The Perfect Machine: The Body and Modernist Surgery in Early Twentieth-Century Vienna
Thomas Schlich's project dealt with surgical machines and Viennese Modernism, war and dance revues, technologies of objectivity and the standardization of the body. These are a few of the topics discussed in the project's analysis of rationalization and standardization in modern medicine, and which are culturally and historically contingent phenomena, and not, as we might tend to think, ahistoric and universally applicable notions. The project showed the historical character of these concepts. It used the example of one of the most important twentieth-century fracture specialists, Lorenz Böhler (1885–1973), who was widely admired for his standardized treatment regime. He was one of those early twentieth-century fracture surgeons who organized his work according to the ideals of rationality and efficiency, and for whom the idea of the perfect machine served as a model for both understanding the human body and for organizing work processes—hence the project title. His system of fracture care was associated with the world-famous accident hospital in Vienna, which the public accident insurance company AUVA had set up for him in 1923. The system’s roots, however, go back to WWI. In this project, Thomas Schlich analyzed the practical, cultural, and political conditions of the emergence and eventual migration of Böhler’s locally created culture of rationalization and standardization in detail.
The history of Böhler’s modernist project led Schlich to address a number of additional themes of broader historical interest. One was the mutual relationship between body concepts and the organization of work processes, which shared the machine metaphor as a central point of reference. Schlich looked at the relationship in the context of rationalization efforts in industry, describe its spread to healthcare, and followed this thread into the realm of surgery. The origin of Böhler’s treatment system in WWI led to another central theme—the impact of war on medicine, in particular the effect of WWI on medical innovation in both the technical and the organizational realm. When Schlich examined the eventual transfer of Böhler’s local culture of standardized practices to a civilian setting, he focused on the links between the efficiency-oriented view of body function and wider economic concerns. Since the new context of Böhler’s work was accident insurance, this examination included a historical investigation of the culture and epistemology of the early twentieth-century insurance industry. Schlich then broadened this perspective and raised the question of how Böhler’s rationalized fracture care fit into the broader environment of his time and place—in other words, how it related to Viennese Modernism, a historical phenomenon in art, architecture, politics, science, and philosophy, of which Böhler was a surgical proponent.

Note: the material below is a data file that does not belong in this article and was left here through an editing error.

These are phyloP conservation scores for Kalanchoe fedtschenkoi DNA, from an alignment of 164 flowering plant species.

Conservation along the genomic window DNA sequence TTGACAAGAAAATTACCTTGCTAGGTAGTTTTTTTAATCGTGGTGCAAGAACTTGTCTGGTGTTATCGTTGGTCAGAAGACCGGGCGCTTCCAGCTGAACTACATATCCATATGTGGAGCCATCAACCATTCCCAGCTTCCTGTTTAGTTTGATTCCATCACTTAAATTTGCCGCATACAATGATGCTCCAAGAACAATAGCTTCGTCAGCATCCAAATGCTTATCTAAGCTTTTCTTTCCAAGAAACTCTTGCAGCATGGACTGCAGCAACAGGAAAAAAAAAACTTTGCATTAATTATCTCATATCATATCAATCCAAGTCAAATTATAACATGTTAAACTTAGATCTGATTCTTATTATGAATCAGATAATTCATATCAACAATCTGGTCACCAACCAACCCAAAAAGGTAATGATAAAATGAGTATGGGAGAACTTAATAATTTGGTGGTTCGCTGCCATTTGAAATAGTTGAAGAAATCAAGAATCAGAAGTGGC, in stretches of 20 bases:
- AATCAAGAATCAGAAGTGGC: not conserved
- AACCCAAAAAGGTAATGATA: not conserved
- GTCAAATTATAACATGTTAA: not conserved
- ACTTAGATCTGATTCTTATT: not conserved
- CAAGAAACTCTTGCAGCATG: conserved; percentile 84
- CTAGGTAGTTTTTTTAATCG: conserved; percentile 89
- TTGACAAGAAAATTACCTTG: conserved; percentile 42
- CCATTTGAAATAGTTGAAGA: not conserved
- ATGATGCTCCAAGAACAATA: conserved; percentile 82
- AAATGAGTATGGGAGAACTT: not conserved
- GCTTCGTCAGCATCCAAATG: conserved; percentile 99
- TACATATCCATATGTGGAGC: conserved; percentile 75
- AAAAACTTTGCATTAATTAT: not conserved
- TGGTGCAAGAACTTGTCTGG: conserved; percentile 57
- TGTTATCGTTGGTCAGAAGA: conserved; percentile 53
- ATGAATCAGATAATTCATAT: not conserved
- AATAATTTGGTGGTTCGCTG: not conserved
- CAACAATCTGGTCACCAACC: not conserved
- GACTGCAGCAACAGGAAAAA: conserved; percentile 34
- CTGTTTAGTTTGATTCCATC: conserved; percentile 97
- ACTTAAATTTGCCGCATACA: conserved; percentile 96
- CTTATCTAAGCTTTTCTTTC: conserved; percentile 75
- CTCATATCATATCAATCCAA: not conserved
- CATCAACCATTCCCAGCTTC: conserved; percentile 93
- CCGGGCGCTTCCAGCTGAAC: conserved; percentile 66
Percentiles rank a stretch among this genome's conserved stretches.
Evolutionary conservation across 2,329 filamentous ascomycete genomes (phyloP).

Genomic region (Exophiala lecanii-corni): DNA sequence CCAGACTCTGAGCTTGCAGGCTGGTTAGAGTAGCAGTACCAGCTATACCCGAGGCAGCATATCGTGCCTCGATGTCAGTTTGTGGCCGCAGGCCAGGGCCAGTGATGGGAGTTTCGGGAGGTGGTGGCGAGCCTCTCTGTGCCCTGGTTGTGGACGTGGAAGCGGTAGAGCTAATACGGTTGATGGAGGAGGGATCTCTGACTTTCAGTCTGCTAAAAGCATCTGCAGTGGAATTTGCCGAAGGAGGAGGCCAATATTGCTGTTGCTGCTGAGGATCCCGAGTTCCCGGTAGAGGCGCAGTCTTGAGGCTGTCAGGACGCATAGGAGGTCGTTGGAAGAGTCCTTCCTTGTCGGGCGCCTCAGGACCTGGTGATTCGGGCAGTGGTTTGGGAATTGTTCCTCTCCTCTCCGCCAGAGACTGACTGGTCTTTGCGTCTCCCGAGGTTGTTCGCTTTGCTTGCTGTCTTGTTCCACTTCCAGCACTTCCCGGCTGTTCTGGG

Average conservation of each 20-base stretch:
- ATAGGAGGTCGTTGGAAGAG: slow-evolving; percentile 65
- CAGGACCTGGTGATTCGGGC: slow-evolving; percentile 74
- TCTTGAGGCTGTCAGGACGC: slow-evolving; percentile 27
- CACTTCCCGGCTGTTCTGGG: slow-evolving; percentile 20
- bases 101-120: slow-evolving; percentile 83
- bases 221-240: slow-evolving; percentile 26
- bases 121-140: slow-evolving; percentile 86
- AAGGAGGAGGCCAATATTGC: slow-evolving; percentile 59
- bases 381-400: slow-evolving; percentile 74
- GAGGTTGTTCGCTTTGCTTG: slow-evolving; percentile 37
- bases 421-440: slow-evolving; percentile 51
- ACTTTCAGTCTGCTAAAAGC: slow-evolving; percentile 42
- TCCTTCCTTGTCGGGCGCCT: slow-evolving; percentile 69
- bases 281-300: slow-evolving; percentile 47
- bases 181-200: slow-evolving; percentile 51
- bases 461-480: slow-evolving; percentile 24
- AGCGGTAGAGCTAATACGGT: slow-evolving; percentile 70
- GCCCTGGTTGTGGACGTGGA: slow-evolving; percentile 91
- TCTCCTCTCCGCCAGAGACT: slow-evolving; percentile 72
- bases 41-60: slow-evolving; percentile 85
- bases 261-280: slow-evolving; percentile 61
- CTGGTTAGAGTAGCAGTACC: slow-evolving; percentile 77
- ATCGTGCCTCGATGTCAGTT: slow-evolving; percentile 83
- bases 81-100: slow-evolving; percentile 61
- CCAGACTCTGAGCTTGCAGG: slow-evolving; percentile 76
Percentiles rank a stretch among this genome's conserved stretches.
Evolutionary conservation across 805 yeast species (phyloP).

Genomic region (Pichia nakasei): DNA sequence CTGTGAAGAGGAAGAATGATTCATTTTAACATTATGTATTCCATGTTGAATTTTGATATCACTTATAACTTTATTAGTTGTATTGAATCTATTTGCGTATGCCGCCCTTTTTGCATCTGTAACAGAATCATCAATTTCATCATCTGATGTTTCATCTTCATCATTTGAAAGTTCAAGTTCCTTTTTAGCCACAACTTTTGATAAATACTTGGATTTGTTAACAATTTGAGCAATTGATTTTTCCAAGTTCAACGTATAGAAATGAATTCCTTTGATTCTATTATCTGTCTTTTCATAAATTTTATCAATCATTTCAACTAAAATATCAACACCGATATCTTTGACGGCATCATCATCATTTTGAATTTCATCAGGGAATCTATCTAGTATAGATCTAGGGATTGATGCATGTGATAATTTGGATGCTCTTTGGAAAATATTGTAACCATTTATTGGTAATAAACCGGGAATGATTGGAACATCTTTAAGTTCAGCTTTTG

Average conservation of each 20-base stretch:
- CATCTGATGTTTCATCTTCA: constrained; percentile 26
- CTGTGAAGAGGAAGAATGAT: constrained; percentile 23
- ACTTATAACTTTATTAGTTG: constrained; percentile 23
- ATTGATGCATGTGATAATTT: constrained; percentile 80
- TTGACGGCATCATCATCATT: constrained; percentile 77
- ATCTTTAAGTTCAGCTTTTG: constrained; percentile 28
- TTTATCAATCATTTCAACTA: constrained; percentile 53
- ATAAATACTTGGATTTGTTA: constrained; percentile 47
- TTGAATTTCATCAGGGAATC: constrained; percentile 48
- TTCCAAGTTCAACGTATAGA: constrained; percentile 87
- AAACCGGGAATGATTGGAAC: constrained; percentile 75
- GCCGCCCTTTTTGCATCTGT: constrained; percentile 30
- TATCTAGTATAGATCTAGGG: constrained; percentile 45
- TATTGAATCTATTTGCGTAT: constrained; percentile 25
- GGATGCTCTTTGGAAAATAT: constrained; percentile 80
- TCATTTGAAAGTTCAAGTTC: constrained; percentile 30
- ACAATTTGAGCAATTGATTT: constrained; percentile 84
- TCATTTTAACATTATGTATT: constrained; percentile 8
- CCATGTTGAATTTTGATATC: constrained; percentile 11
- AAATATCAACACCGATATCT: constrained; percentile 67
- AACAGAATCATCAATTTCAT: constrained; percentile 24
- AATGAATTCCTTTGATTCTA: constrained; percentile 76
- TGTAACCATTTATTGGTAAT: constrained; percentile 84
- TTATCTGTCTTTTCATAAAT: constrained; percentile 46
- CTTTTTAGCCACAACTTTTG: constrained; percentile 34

The project brought together a number of heterogeneous and as yet separately discussed historical developments and approaches. Above all, it combined the careful examination of practices, material culture, and scientific knowledge with an interest in the concerns of wider cultural history.